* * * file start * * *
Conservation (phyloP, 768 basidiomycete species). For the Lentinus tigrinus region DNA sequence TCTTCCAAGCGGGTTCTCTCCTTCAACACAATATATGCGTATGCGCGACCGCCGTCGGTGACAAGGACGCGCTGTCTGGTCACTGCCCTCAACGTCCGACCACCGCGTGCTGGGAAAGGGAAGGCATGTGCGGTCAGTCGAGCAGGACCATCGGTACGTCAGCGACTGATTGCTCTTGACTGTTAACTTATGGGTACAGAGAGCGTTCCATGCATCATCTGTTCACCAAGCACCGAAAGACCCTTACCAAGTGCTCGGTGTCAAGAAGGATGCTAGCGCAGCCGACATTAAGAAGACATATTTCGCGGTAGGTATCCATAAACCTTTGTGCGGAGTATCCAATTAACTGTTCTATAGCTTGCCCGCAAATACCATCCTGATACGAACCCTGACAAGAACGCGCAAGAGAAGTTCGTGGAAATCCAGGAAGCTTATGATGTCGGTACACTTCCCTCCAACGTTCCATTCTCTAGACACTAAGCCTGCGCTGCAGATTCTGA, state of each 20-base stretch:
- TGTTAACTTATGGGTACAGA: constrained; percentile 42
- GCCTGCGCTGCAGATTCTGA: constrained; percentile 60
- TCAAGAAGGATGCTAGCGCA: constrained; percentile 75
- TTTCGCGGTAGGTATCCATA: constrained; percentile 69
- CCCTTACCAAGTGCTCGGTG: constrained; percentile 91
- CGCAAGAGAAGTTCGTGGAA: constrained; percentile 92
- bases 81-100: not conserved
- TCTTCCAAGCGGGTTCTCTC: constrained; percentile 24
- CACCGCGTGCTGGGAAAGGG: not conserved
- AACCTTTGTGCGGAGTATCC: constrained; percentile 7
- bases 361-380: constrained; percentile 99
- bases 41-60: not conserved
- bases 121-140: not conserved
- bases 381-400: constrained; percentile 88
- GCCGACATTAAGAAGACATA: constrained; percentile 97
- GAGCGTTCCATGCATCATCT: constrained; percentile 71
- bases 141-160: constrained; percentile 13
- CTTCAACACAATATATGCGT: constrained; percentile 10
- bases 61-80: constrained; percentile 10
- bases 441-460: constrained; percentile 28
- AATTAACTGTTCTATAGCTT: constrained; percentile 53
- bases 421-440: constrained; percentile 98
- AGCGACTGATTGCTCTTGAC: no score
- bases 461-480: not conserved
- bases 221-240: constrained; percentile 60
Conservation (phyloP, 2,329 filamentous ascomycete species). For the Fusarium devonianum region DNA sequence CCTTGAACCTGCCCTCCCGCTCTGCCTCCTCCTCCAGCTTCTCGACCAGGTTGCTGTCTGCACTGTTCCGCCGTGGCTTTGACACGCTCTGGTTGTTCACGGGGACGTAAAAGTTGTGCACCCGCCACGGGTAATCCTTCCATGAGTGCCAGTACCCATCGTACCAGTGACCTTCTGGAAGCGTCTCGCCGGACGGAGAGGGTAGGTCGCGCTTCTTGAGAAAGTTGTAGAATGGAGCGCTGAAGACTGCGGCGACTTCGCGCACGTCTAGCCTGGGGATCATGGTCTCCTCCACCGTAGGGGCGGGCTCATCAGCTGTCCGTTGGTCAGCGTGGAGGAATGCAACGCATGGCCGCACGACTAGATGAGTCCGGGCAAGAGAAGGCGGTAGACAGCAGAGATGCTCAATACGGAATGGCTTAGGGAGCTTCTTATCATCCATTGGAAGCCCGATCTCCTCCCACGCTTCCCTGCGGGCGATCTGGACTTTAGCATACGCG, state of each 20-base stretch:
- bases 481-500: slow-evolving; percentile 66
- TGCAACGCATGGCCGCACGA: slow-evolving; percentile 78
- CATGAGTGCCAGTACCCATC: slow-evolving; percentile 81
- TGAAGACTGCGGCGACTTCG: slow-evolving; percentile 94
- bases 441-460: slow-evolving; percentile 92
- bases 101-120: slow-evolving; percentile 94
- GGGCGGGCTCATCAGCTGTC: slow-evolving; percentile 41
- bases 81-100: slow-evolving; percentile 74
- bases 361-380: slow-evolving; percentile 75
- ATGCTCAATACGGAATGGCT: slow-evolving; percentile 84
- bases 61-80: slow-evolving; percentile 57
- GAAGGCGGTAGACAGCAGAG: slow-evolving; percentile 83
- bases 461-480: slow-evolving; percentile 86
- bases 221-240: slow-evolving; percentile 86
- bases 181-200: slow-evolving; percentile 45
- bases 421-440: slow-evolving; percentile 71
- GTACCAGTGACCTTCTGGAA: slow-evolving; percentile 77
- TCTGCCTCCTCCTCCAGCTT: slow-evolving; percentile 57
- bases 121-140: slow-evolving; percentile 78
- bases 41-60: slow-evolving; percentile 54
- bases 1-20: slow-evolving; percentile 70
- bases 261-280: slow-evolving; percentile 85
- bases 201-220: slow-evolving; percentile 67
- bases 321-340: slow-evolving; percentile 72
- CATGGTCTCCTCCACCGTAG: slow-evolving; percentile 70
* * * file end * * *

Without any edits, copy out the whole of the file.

Conservation (phyloP, 768 basidiomycete species). For the Lentinus tigrinus region DNA sequence TCTTCCAAGCGGGTTCTCTCCTTCAACACAATATATGCGTATGCGCGACCGCCGTCGGTGACAAGGACGCGCTGTCTGGTCACTGCCCTCAACGTCCGACCACCGCGTGCTGGGAAAGGGAAGGCATGTGCGGTCAGTCGAGCAGGACCATCGGTACGTCAGCGACTGATTGCTCTTGACTGTTAACTTATGGGTACAGAGAGCGTTCCATGCATCATCTGTTCACCAAGCACCGAAAGACCCTTACCAAGTGCTCGGTGTCAAGAAGGATGCTAGCGCAGCCGACATTAAGAAGACATATTTCGCGGTAGGTATCCATAAACCTTTGTGCGGAGTATCCAATTAACTGTTCTATAGCTTGCCCGCAAATACCATCCTGATACGAACCCTGACAAGAACGCGCAAGAGAAGTTCGTGGAAATCCAGGAAGCTTATGATGTCGGTACACTTCCCTCCAACGTTCCATTCTCTAGACACTAAGCCTGCGCTGCAGATTCTGA, state of each 20-base stretch:
- TGTTAACTTATGGGTACAGA: constrained; percentile 42
- GCCTGCGCTGCAGATTCTGA: constrained; percentile 60
- TCAAGAAGGATGCTAGCGCA: constrained; percentile 75
- TTTCGCGGTAGGTATCCATA: constrained; percentile 69
- CCCTTACCAAGTGCTCGGTG: constrained; percentile 91
- CGCAAGAGAAGTTCGTGGAA: constrained; percentile 92
- bases 81-100: not conserved
- TCTTCCAAGCGGGTTCTCTC: constrained; percentile 24
- CACCGCGTGCTGGGAAAGGG: not conserved
- AACCTTTGTGCGGAGTATCC: constrained; percentile 7
- bases 361-380: constrained; percentile 99
- bases 41-60: not conserved
- bases 121-140: not conserved
- bases 381-400: constrained; percentile 88
- GCCGACATTAAGAAGACATA: constrained; percentile 97
- GAGCGTTCCATGCATCATCT: constrained; percentile 71
- bases 141-160: constrained; percentile 13
- CTTCAACACAATATATGCGT: constrained; percentile 10
- bases 61-80: constrained; percentile 10
- bases 441-460: constrained; percentile 28
- AATTAACTGTTCTATAGCTT: constrained; percentile 53
- bases 421-440: constrained; percentile 98
- AGCGACTGATTGCTCTTGAC: no score
- bases 461-480: not conserved
- bases 221-240: constrained; percentile 60
Conservation (phyloP, 2,329 filamentous ascomycete species). For the Fusarium devonianum region DNA sequence CCTTGAACCTGCCCTCCCGCTCTGCCTCCTCCTCCAGCTTCTCGACCAGGTTGCTGTCTGCACTGTTCCGCCGTGGCTTTGACACGCTCTGGTTGTTCACGGGGACGTAAAAGTTGTGCACCCGCCACGGGTAATCCTTCCATGAGTGCCAGTACCCATCGTACCAGTGACCTTCTGGAAGCGTCTCGCCGGACGGAGAGGGTAGGTCGCGCTTCTTGAGAAAGTTGTAGAATGGAGCGCTGAAGACTGCGGCGACTTCGCGCACGTCTAGCCTGGGGATCATGGTCTCCTCCACCGTAGGGGCGGGCTCATCAGCTGTCCGTTGGTCAGCGTGGAGGAATGCAACGCATGGCCGCACGACTAGATGAGTCCGGGCAAGAGAAGGCGGTAGACAGCAGAGATGCTCAATACGGAATGGCTTAGGGAGCTTCTTATCATCCATTGGAAGCCCGATCTCCTCCCACGCTTCCCTGCGGGCGATCTGGACTTTAGCATACGCG, state of each 20-base stretch:
- bases 481-500: slow-evolving; percentile 66
- TGCAACGCATGGCCGCACGA: slow-evolving; percentile 78
- CATGAGTGCCAGTACCCATC: slow-evolving; percentile 81
- TGAAGACTGCGGCGACTTCG: slow-evolving; percentile 94
- bases 441-460: slow-evolving; percentile 92
- bases 101-120: slow-evolving; percentile 94
- GGGCGGGCTCATCAGCTGTC: slow-evolving; percentile 41
- bases 81-100: slow-evolving; percentile 74
- bases 361-380: slow-evolving; percentile 75
- ATGCTCAATACGGAATGGCT: slow-evolving; percentile 84
- bases 61-80: slow-evolving; percentile 57
- GAAGGCGGTAGACAGCAGAG: slow-evolving; percentile 83
- bases 461-480: slow-evolving; percentile 86
- bases 221-240: slow-evolving; percentile 86
- bases 181-200: slow-evolving; percentile 45
- bases 421-440: slow-evolving; percentile 71
- GTACCAGTGACCTTCTGGAA: slow-evolving; percentile 77
- TCTGCCTCCTCCTCCAGCTT: slow-evolving; percentile 57
- bases 121-140: slow-evolving; percentile 78
- bases 41-60: slow-evolving; percentile 54
- bases 1-20: slow-evolving; percentile 70
- bases 261-280: slow-evolving; percentile 85
- bases 201-220: slow-evolving; percentile 67
- bases 321-340: slow-evolving; percentile 72
- CATGGTCTCCTCCACCGTAG: slow-evolving; percentile 70